The storage of spent fuel is a suitable candidate for a multilateral approach, primarily at the regional level. Small countries with only a few nuclear power plants would benefit economically from large joint facilities. The storage of special nuclear materials in a few safe and secure facilities would also enhance safeguards and physical protection. However, the final disposal of spent fuel and high level radioactive waste is the best candidate for a multilateral approach. It would offer major economic benefits and substantial non-proliferation benefits in spite of the legal, political and public acceptance challenges to be expected in most countries. The transfer of nuclear waste from the exporting country to the host country of an interim storage facility or of a final repository would be done under bilateral or multilateral agreements at the commercial and governmental levels, in accordance with the Joint Convention on the Safety of Spent Fuel Management and on the Safety of Radioactive Waste Management. Bilateral or international oversight of joint facilities should be arranged, as needed, to achieve the confidence of the partners as to the safety and physical security of the proposed facility. Such monitoring should cover the adequacy of the technical design, its safety features, its environmental impact, the physical security of nuclear materials and possibly the financial management of the joint venture. After the initial choice of bilateral arrangements, some kind of international monitoring may become appropriate. Various organizations could fulfil such a function, in particular, the IAEA. Such monitoring would have nothing to do with nuclear safeguards; repository monitoring would be a parallel but independent activity of the IAEA. (author)

  7. Storage racks for spent nuclear fuels

    International Nuclear Information System (INIS)

    Matsumoto, Takashi; Ukaji, Hideo; Okino, Yoshiyuki; Ishihara, Jo; Ikuta, Isao.

    1983-01-01

    Purpose: To facilitate the mounting of neutron absorbers made of amorphous alloys to fuel racks. Constitution: Neutron absorbers are mounted to a cylindrical member of a square cross section for containing to retain spent fuels only on paired opposing sides by means of machine screws or the likes. Then, such cylindrical members are disposed so that their sides attached with the neutron absorbers are not in adjacent with each other. In this way, mounting of the neutron absorbers over the entire surface of the cylindrical members is no more necessary thereby enabling to simplify the mounting work. (Ikeda, J.)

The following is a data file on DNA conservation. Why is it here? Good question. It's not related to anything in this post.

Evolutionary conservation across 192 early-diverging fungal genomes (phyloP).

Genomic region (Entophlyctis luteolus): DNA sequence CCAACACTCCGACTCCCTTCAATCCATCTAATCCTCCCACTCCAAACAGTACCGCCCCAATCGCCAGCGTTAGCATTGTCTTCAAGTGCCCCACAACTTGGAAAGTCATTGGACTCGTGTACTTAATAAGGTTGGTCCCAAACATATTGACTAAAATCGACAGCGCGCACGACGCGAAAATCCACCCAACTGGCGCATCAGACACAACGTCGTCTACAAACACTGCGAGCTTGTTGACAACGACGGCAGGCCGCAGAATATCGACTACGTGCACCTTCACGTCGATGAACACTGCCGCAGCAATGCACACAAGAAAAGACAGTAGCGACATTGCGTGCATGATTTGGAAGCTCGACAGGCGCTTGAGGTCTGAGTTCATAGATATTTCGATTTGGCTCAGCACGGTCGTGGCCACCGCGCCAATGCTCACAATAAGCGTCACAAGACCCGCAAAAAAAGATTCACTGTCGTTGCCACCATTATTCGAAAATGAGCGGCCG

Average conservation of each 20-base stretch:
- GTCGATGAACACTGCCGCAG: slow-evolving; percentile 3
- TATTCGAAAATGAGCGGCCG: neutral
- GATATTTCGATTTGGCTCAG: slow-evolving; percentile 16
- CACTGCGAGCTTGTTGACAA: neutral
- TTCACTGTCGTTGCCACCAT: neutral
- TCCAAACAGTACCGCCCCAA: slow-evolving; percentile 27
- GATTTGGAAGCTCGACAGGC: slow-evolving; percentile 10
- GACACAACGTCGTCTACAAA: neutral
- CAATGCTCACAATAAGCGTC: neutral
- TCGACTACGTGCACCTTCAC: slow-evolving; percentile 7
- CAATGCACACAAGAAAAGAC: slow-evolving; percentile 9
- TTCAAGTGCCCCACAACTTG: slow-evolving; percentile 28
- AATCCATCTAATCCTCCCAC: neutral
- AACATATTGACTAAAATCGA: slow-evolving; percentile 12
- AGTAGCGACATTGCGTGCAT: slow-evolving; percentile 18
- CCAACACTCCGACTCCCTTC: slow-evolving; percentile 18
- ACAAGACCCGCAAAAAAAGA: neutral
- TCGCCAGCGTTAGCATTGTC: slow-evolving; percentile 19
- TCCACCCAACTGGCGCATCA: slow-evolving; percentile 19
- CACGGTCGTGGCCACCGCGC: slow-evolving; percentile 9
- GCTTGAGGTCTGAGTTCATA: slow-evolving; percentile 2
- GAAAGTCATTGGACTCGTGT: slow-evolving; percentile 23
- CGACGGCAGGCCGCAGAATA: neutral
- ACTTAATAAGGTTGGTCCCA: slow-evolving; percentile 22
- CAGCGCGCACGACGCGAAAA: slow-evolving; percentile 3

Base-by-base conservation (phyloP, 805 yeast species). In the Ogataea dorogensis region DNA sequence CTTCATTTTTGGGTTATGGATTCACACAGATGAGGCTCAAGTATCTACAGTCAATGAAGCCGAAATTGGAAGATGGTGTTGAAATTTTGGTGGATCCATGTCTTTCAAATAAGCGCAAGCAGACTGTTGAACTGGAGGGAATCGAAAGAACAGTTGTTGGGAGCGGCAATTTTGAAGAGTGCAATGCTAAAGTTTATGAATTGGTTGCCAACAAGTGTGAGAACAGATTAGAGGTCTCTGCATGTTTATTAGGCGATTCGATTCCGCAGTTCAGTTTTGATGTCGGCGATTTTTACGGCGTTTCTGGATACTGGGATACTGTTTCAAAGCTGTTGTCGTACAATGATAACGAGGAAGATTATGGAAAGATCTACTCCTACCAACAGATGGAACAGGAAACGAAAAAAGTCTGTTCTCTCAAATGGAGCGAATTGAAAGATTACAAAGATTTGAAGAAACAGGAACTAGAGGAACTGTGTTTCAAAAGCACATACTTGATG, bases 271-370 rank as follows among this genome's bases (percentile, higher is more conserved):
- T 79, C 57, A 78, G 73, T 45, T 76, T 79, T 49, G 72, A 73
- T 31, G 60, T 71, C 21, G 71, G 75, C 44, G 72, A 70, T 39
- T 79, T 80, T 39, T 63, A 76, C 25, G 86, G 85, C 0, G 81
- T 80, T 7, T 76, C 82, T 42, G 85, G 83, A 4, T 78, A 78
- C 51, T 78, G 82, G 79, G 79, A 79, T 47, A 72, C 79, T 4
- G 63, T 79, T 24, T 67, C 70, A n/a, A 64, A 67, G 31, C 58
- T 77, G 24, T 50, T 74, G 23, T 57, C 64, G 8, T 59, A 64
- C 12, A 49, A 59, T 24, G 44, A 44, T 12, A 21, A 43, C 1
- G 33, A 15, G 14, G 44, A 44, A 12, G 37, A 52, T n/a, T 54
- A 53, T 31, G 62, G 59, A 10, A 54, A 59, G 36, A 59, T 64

8. Electrometallurgical treatment of oxide spent fuels

    International Nuclear Information System (INIS)

    Karell, E. J.

    1999-01-01

    The Department of Energy (DOE) inventory of spent nuclear fuel contains a wide variety of oxide fuel types that may be unsuitable for direct repository disposal in their current form. The molten-salt electrometallurgical treatment technique developed by Argonne National Laboratory (ANL) has the potential to simplify preparing and qualifying these fuels for disposal by converting them into three uniform product streams: uranium metal, a metal waste form, and a ceramic waste form. This paper describes the major steps in the electrometallurgical treatment process for oxide fuels and provides the results of recent experiments performed to develop and scale up the process

  9. The spent fuel disposal program in Taiwan

    International Nuclear Information System (INIS)

    Li, K.K.

    1994-01-01

    It is important, especially for countries with plan to develop nuclear power, to recognize that two key factors to the future prosperity of nuclear power are the safety of nuclear power plants and the appropriate management of backend activities. This paper described the financial, managerial, technical, and political status of the spent fuel disposal program in a newly industrialized country. It is concluded that the R ampersand D works and operational practices associated with the backend activities must be carried out in parallel with the development of nuclear power